The story appears on

Page B2

August 2, 2009

GET this page in PDF

Free for subscribers

View shopping cart

Related News

Home » Feature

Icon love affair leads to a tribute

SO this infectiously vibrant young woman born in east Germany is speaking to a decent sized crowd in a restaurant on the Bund in Shanghai about a book she's just published on a Danish architect responsible for one of the world's great landmarks, the Sydney Opera House.

Katarina Stuebe, 29, was holding forth with poise and grace as she introduced the 200-page large format, hard cover photographic essay and showed genuine interest, when signing copies bought by people who felt at ease just chatting with her. She's that kind of woman.

They admired her passion about a subject - a symbol for a city and a nation with hallmark concrete shells - that fired the considerable effort of publishing her own paean to the late designer called "Jorn Utzon's Sydney Opera House, A Tribute."

The book launch was hosted by Australian Consul General Tom Connor and, truth be known, many of the attendees were probably as passionate about the building as Katarina. But hers was the name on the cover as co-author and hers were the pictures illustrating it inside.

Katarina admits to a love affair with the Opera House which started in 2001 when she moved to Sydney to study architecture and photography. "I fell in love with the Opera House and started taking photographs. I wondered how anyone could possibly ever imagine this complex and unconventional structure in their mind," she said.

"I felt the desire to speak with the architect, to meet with him and ask him about his ideas. I wanted to meet him as an architectural student though, not as a fan."

She spent time "casing" the building, walking around it, absorbing its energy but with no plan about what she wanted to capture in her photographs.

"I allowed the building to reveal itself to me, to show me angles and moods it wanted me to see," she said. "It felt like the building would talk to me and I often just touched the concrete or the tiles and felt this gracious sculpture.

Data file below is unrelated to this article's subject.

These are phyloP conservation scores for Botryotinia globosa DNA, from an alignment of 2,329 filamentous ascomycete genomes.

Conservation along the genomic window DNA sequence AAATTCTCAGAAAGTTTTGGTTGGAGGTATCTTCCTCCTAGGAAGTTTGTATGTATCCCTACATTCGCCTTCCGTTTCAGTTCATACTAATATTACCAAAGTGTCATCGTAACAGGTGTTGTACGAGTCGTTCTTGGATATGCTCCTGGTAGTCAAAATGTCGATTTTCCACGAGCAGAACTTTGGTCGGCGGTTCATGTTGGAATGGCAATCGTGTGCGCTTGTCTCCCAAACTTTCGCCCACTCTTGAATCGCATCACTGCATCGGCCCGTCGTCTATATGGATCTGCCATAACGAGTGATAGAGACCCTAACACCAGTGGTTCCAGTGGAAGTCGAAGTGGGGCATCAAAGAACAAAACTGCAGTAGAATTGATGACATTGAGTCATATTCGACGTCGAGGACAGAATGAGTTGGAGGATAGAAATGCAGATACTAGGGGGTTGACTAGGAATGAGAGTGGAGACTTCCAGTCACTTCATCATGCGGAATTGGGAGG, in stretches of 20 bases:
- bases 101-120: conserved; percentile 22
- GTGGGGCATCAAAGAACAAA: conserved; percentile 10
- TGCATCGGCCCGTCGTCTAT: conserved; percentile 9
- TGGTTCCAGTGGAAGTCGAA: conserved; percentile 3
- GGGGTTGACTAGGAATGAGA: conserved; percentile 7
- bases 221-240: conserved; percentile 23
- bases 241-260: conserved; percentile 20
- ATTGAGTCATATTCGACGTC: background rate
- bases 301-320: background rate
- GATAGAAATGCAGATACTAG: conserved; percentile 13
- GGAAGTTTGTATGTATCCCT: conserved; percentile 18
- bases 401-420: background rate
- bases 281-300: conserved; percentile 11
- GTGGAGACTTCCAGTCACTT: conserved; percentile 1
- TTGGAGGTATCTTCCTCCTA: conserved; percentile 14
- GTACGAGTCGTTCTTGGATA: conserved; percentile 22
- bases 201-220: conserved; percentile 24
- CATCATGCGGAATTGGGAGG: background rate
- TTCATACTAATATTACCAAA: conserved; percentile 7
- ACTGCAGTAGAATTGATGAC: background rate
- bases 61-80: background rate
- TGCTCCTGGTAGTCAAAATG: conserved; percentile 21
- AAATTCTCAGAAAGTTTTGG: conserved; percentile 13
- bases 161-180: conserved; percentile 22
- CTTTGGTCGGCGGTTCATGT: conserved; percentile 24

"The questions that rose inside me about the building and the architect helped bring it to life ... I would try to either capture my questions in a photograph or I would try to capture the answer to the question I had in my head."

Katarina graduated with a Diploma in Architectural Technology in 2003 and continued with life and work, staging a photo exhibition of Sydney people in Mallorca, Spain. But that Opera House was always on her mind. She tried to get in touch with Utzon who by then had left Mallorca and she became busy in the music business managing and photographing bands.

On a visit in 2006 to one of her bands in Denmark, Katarina met the visionary Utzon for the first time. Her inspiration for the book came from this and subsequent meetings when he shared anecdotes about his life and philosophy.

"His approach was always positive - even if something looked bad he would try to find the positive message behind it," she said, aware that the architect had never seen the completed icon building that he started.

"He had his own interpretations of my photographs and what fascinated him was the fact that to him I had captured the music of the building," she added.

Whirl of media

Katarina, now an accomplished photojournalist, worked on the book for three years with the architect's son, Jan Utzon. It was finally published with their dual bylines in May this year and generated a whirl of media appearances and book talks. Jan's father had died in late 2008.

"The book is a tribute to Jorn Utzon. Since this building is his masterpiece, it is equally a tribute to the Sydney Opera House as well," she said.

She talks of its magnetic powers: "I feel that his spirit is reflected in every pore of the Opera House.

"Having lived and studied in Australia I knew how much Australians loved their Opera House. It is quite rightly the icon of a nation but it is more than that - it is an attraction for millions of people from all over the world each year."

And the China market? "Many Chinese people visit the Opera House every year and share the same love for this Australian icon," she said. "In China the book will be available in stores that carry English books and the aim is to translate it into Chinese later this year."

She is determined that what Utzon achieved with the Sydney Opera House be spread as far as her book will enable. There have been nine book launches in Australia and after the Asia tour she will introduce it in six European cities next month, supported by both Australian and Dutch governments. (It can be ordered (A$95/US$79) through the Web page

And then? "To me, art, architecture and photography are directly related to life and our relationships. I like to go deep and show what 'makes us' the structure behind the facade - I have no interest in staying only on the surface." With this considerable project behind her, one thinks we'll be hearing a lot more of Katarina Stuebe.


Copyright © 1999- Shanghai Daily. All rights reserved.Preferably viewed with Internet Explorer 8 or newer browsers.

沪公网安备 31010602000204号

Email this to your friend